RAF MILDENHALL --
It was seeing her dad’s pride as he told stories of his seven years in the Army Reserve that encouraged an Iowa farm girl to join the Air Force. Twenty-six years later, that girl is the 100th Air Refueling Wing command chief, and she’s making it her mission to make lives better for Bloody Hundredth Airmen.
“I always knew, from the time I was in high school, that I wanted to be part of something greater than myself,” said Chief Master Sgt. Kathi Glascock. “As a child, I enjoyed helping others. It gave me a sense of purpose and that made me want to help more people.
“My dad left the reserves right after I was born, but I always remember him telling me stories about when they had drill weekends and the experiences they had,” she remarked. “I always saw that pride for the friendships he made and the service he gave, and as I child I wanted that feeling too. My dad is one of my biggest cheerleaders!”
The new command chief’s career started as a weapons loader for the B-52 Stratofortress; she then retrained to personnel, followed by a special duty as an Airman Leadership School instructor, before returning to personnel. Prior to arriving at RAF Mildenhall as the Bloody Hundredth command chief, Glascock was the commandant of the NCO Academy at Kapaun Air Station, Germany, and she described how her position helped prepare for her role here.
“It was two-fold; as the commandant I got to see our role in shaping NCOs to become professional war-fighting Airmen who could lead and manage teams for the Air Force. I would watch the NCOs take the feedback from the course and see them return to their base, better suited to lead teams of Airmen,” she said. “Secondly, we had a lot of international engagements, and I was able to see how important relationships are, and how they truly are key to success. Working with our international partners, that was a huge take-away, which set me up for this job. I take those relationships very seriously and I know the success that comes from them.”
The command chief’s experience with international relationships helped prepare her for British-American community relations. Her first engagement was at the recent New Mayors’ barbecue.
“That was a big hit,” exclaimed Glascock. “It was great to see their appreciation of us being here in their country, and also how much we appreciate the support they give us, and how we work hand in hand. Several new mayors spoke up, and they were very genuine and sincere about much they love the U.S. military being here and what we do for their country – it was amazing!”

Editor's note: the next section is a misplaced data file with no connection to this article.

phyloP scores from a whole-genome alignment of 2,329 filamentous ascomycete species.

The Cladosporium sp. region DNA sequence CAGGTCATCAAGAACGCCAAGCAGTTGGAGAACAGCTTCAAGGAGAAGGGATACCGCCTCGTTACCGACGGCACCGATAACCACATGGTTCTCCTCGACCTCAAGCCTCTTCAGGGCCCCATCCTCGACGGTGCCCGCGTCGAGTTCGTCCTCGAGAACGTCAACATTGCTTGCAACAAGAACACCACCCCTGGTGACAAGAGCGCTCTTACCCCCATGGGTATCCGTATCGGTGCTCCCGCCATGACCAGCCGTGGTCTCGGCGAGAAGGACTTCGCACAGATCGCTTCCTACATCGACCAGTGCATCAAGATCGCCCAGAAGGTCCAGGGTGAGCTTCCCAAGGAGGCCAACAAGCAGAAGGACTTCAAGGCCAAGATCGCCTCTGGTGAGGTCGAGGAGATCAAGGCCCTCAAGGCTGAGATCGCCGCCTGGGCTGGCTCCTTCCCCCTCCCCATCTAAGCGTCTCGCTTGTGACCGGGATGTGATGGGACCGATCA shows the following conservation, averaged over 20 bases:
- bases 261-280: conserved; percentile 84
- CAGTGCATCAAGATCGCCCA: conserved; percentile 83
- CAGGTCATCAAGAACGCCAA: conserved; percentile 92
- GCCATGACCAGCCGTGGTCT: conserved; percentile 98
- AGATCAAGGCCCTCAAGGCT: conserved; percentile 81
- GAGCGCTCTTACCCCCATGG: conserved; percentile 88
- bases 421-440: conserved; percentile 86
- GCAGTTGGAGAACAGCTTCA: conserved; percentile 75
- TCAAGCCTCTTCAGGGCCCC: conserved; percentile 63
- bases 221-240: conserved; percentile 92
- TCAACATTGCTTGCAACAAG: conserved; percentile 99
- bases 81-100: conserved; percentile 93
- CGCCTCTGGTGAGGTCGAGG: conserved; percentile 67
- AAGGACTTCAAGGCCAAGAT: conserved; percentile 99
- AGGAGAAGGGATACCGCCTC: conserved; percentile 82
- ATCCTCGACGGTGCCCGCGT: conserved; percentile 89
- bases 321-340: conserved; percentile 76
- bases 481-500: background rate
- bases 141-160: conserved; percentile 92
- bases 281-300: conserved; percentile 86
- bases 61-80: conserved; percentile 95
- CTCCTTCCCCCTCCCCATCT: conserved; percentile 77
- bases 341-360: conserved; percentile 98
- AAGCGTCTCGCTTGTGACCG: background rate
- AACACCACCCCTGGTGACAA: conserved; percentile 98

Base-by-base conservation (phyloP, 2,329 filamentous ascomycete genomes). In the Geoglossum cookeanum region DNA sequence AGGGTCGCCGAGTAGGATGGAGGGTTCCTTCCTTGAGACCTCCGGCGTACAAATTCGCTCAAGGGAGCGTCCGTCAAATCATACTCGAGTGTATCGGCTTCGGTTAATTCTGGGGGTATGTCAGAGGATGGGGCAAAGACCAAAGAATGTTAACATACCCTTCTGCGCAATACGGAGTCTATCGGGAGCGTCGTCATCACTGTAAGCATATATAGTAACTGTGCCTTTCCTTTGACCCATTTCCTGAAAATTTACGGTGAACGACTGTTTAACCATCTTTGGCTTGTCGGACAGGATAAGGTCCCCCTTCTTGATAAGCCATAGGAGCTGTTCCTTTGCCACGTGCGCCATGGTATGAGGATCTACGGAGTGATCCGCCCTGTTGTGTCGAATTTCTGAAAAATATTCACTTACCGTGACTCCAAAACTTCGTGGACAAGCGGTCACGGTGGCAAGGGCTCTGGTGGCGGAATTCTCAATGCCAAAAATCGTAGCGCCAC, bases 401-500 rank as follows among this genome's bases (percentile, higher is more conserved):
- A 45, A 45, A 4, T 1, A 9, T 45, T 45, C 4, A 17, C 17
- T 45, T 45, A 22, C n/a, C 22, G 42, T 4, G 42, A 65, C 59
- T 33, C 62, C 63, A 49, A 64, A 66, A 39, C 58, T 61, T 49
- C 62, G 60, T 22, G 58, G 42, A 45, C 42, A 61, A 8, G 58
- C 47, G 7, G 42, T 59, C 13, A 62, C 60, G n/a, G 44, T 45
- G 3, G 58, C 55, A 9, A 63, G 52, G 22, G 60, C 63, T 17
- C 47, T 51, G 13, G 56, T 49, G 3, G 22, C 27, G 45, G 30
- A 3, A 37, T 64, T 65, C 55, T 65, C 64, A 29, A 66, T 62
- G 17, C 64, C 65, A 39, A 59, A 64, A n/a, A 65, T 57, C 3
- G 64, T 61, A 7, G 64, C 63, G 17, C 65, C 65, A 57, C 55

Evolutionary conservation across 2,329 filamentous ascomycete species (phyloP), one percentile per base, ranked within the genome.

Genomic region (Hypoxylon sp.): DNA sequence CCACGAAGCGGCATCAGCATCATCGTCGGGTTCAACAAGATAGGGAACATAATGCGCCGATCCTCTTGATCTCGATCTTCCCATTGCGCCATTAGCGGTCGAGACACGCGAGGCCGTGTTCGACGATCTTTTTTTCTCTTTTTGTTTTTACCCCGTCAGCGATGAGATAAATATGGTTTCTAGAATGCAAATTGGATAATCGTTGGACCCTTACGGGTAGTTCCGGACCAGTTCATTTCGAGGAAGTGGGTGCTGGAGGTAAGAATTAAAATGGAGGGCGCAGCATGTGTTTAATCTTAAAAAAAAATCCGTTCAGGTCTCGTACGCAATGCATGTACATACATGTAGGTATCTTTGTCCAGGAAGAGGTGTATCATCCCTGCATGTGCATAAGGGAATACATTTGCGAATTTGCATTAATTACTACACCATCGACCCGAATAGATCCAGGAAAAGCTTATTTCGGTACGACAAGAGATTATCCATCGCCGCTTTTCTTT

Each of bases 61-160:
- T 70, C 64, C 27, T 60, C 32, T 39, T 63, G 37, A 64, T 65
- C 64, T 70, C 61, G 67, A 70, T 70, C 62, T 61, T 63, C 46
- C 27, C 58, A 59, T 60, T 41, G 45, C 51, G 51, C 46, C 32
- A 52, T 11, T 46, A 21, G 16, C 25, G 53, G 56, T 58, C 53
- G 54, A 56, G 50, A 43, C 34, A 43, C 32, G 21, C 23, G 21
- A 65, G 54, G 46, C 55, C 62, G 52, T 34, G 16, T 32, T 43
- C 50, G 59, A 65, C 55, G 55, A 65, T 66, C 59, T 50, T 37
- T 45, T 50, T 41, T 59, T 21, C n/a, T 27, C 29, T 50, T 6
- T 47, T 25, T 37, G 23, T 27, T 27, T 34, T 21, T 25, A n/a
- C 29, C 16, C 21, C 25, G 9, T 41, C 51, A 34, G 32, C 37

She described her role in simple terms.
“I’ll do everything I can to make the lives better for our Airmen at Team Mildenhall – we have such a great relationship with our mission partners, and my role is to keep my eyes and ears open to the great ideas that our Airmen have, and to the concerns they are sharing. Whether officers, enlisted or civilians, I’m listening to everybody.” she exclaimed. “So if I can make somebody’s day better by listening to their concerns or innovative ideas, or just being there for them, I want to do that – to get engaged with them. I want to know, hey, how can we get after it and make it better?”
The chief described how Team Mildenhall’s Airmen have a huge responsibility, and have to be at their best every day.
“There’s got to be somebody behind the scenes, listening to them and getting them what they need, when they need it. To me, I feel that’s my role,” she said.
With great power and responsibility comes a set of priorities.
“I think we have great priorities already out there, dealing with Airmen, Readiness and Culture,” Glascock remarked. “But what I love is seeing the Airmen embrace those priorities. Recently I’ve seen the NCOs say, ‘We’re going to get after this culture of resiliency’ and they embraced that. I want to take what the wing priorities are and make them real. When we say we’re going to invest in and build resilient Airmen, let’s not just say it, let’s do it – let’s make them real and actionable.”
Glascock explained that 100th ARW Airmen can expect a positive attitude from her.
“I enter every assignment as if it will be my last,” she added. “I leave it all on the field, and I’m going to put my heart and soul into Mildenhall, and to keep the balance I do the same thing at home. I’ve lived by that for a long time, and that’s what I expect in return – if they come with a positive attitude and they leave it on the field, I think we’re going to be super-successful.”